Plastics manufacturing expert talks new classifications in materials design

Materials World magazine
,
5 Jan 2016

Plastics manufacturing expert Igor ˇCati´c argues for a new classification in materials design to take into account the rise of digital processes.

Professor Emeritus Igor  ˇCati´c has been a fellow of IOM3 since 1978. He made his Doctoral thesis at Institute of Plastics Processing in Aachen, Germany. After 10 years working in the field of mould and machine design for plastics, he moved to the University of Zagreb Faculty of Mechanical Engineering, Croatia in 1965. His most important contributions in plastics and rubber are Heat exchange in moulds and Systemic analysis of injection moulding. He is a recipient of the SPE International Education Award (1998). He also publishes original papers in language and philosophy

Historically, the development of materials has been based on transforming an idea into a material by experiment. Meanwhile, rapid development of computers and other technologies has enabled significant changes in the materials world, specifically in methods of production.

One manufacturer of equipment for additive manufacturing stressed to me that they developed a number of ‘digital materials’ and this led to the need to study the contemporary meaning of the word material.

The word material has a very broad meaning covering two main groups. The first, raw materials from which stuff, things, matter is constructed or manufactured. The second pertains to writings, documents, archival materials or conference papers, etc. 

New acronym - CADM

During our synthesiological research, the theory of systems is used. Based on the results, we have developed the idea to classify material according to one of three basic criteria – mass, energy and information on which all of us depend. This is supported by A G Oetinger (1984) who said, ‘Without materials, there is nothing. Without energy, nothing happens. Without information, nothing makes sense.’

So we conclude that the first group of materials can be called physical or analogue. The second group is information materials with two subgroups – analogue information and digital information.

Digital materials only exist in a computer, and this gives us a new idea. During the development of a product, from the idea to the finished part, we have previously used two acronyms – CAD (computer aided design) and CAM (computer aided manufacturing). But there is a missing link between CAD and CAM. We propose CADM (computer aided development of material). By introducing this acronym, a completely new field of research is opened. However, insufficient care is paid to one very important fact.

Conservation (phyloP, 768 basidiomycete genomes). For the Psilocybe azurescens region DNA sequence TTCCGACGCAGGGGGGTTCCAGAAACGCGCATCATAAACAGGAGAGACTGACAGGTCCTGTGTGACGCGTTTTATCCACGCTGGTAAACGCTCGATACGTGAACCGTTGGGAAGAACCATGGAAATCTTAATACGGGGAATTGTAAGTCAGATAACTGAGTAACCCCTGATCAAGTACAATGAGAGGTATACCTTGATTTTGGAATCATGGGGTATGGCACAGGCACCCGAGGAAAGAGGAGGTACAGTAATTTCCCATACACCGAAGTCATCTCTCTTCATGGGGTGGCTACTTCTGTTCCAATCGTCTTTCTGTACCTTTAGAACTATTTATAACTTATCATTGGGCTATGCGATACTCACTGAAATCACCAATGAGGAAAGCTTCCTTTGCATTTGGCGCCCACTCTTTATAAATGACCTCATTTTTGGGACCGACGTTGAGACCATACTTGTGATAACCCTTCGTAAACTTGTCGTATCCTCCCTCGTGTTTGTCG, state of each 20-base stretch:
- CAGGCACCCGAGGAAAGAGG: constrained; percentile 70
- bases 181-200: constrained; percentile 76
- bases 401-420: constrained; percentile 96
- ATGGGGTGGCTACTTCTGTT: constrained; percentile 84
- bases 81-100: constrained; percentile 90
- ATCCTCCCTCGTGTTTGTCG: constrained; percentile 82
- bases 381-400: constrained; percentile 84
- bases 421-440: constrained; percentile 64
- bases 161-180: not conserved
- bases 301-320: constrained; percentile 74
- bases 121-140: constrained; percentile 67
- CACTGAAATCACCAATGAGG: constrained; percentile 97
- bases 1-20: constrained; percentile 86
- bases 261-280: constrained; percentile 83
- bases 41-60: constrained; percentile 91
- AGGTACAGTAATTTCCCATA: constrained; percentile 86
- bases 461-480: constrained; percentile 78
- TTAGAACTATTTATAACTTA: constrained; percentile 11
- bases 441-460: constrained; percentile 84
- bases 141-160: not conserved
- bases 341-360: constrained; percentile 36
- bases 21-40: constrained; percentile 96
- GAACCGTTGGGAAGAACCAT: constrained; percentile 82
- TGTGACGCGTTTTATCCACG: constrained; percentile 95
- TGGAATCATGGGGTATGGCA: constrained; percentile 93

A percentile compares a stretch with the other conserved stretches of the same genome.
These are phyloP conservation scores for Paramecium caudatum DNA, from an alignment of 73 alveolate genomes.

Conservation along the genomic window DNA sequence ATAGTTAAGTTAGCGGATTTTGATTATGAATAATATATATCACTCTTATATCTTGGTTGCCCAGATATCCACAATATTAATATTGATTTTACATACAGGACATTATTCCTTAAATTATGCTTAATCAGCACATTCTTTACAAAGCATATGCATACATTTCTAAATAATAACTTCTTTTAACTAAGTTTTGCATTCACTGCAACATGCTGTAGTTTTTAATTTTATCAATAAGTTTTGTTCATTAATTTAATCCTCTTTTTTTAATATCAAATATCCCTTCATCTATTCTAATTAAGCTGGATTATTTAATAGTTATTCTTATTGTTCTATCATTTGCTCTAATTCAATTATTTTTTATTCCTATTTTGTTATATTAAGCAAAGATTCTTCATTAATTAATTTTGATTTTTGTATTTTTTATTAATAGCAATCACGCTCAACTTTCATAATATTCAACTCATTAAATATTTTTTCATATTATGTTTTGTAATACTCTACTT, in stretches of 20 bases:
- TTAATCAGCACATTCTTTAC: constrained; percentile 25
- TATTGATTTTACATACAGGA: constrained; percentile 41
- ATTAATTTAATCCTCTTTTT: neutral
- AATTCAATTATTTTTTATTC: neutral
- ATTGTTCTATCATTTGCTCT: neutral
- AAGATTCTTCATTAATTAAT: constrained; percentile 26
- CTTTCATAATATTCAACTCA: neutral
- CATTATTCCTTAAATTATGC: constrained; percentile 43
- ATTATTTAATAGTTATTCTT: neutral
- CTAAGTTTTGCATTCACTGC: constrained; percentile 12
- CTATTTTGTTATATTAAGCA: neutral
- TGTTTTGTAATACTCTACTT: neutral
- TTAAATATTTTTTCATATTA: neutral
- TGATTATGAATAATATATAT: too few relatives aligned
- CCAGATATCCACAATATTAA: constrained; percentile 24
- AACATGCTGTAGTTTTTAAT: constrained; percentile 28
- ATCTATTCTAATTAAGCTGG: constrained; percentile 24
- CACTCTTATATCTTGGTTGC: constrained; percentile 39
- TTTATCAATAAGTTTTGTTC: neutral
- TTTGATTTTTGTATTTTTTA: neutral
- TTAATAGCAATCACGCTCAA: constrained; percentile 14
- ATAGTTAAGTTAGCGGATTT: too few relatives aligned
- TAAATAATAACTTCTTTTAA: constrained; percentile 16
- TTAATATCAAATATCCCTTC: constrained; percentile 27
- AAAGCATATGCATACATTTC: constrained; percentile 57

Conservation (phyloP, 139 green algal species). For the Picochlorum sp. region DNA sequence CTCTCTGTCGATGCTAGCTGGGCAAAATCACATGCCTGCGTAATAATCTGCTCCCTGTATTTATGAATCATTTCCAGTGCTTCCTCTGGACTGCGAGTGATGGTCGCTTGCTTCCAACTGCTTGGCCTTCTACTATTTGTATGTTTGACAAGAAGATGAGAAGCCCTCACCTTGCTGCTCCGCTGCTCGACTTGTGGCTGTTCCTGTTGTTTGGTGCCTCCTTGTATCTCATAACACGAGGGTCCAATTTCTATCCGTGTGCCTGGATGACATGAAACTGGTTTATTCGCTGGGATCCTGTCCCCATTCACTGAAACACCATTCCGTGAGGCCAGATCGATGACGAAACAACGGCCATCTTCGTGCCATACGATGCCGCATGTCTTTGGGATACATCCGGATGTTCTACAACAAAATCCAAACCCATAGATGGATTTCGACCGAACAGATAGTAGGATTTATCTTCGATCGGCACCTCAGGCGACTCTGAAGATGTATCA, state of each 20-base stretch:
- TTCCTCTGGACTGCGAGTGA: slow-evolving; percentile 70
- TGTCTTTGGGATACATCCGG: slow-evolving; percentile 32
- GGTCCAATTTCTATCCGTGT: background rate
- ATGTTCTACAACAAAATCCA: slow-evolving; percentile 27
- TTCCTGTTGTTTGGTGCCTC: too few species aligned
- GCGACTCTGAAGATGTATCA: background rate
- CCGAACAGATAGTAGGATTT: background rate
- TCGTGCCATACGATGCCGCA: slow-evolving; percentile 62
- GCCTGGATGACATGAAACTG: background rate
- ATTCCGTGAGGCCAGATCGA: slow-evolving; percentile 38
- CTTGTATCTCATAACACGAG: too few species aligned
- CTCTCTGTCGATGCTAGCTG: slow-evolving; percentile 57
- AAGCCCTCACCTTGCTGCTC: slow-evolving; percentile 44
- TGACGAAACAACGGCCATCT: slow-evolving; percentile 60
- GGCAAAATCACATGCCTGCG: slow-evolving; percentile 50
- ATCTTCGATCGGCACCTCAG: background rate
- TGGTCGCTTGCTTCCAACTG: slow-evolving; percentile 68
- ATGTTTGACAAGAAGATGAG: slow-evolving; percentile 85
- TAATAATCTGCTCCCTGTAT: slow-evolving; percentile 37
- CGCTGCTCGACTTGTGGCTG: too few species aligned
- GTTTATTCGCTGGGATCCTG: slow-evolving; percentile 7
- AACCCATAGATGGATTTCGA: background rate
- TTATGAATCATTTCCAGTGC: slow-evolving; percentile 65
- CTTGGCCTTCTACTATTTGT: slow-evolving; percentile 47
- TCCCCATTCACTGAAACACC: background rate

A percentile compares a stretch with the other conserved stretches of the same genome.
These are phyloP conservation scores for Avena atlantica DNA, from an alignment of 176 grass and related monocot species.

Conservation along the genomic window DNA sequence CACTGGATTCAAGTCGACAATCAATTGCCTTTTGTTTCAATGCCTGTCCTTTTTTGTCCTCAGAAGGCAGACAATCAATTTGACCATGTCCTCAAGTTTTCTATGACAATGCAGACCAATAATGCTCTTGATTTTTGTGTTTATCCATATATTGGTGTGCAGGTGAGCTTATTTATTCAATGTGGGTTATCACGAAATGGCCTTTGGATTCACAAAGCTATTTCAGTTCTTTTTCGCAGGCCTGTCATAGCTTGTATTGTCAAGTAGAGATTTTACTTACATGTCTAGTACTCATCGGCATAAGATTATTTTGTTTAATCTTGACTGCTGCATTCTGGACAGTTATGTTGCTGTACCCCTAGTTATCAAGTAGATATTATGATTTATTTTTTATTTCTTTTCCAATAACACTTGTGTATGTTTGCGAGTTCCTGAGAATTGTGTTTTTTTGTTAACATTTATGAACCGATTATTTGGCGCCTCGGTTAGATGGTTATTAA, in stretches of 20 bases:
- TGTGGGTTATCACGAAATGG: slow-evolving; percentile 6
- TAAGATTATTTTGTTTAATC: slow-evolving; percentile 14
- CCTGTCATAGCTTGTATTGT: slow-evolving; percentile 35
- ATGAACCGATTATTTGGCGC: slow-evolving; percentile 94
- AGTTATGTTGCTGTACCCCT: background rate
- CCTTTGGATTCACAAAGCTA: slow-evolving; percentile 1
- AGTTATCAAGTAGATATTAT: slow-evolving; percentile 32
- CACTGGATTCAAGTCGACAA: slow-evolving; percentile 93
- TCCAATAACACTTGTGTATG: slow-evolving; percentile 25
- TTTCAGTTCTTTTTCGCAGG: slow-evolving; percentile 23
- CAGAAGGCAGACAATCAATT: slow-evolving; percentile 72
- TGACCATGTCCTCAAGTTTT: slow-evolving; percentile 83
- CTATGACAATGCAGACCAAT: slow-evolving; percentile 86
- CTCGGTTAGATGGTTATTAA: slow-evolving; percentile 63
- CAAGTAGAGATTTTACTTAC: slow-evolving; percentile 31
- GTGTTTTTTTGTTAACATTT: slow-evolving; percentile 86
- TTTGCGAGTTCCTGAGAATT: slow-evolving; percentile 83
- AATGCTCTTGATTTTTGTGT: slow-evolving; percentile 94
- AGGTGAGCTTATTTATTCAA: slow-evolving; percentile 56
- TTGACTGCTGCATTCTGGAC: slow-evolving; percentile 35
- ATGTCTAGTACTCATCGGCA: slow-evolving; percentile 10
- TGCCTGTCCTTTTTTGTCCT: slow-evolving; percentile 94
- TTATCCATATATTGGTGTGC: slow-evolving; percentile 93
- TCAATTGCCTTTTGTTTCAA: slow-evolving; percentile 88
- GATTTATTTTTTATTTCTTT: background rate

Why should there be a distinction between materials and products made of certain materials?

For analysing development and production of materials and products, there are three basic terms for the common names of natural technology and artificial (man’s) technology – substance, material and product. 

The way of transforming the substance into usable products can be twofold. From raw materials, such as natural gas, we can make polyethylene (processing technology). Using methods of primary shaping (manufacturing technology) we could make a polyethylene box from this material. The same is true, in principle, for making metal products. In this case we use the acronym CAM.

Another way is to make the material in the same place (in-situ) – from a compound (such as rubber) comes the required form of a product (primary shaping) with form solidified by a chemical reaction – for example, polymerisation and/or crosslinking such as in a thermosetting product. It is therefore a combination of a manufacturing technology and a processing technology. According to Gunter Ropohl (1979), this product is a result of production (fabrication) technology and the acronym should be CAPR (1989).

What is the specific feature of these two ways of making a product? The conversion of natural gas in the polyethylene produced a visible, formless material which is then converted into a finished product. In the second case, there is no independent material, but a product made from this material. Therefore, it is possible to testify that certain materials do not exist independently (ceramics or rubber materials), and therefore require applications of production on the properties to obtain the finished product.

A new way for developing materials

In developing a new material there are two possibilities. First, the classical composition of required material, which can be very expensive. The recipe was usually stored on paper (analogue information material). Today, computers allow the development of computer-based recipes - the previously mentioned digital material. In both cases, it is the information which serves to determine a variety of ingredients for the necessary product. No matter how the recipe is composed (analogue or digital), it is followed by the creation of physical products.

Education for the CADM era

The proposed CAD-CADM-CAPR, or CAM, chain is a new scientific and engineering field, demanding a strong change in education. Information technology and education in materials are just preconditions. Today products are made at once from different materials or, in the future, a combination of living and non-living. The products from digital material can be manufactured from analog materials (CAM) or mostly produced from a combination of substances (CAPR).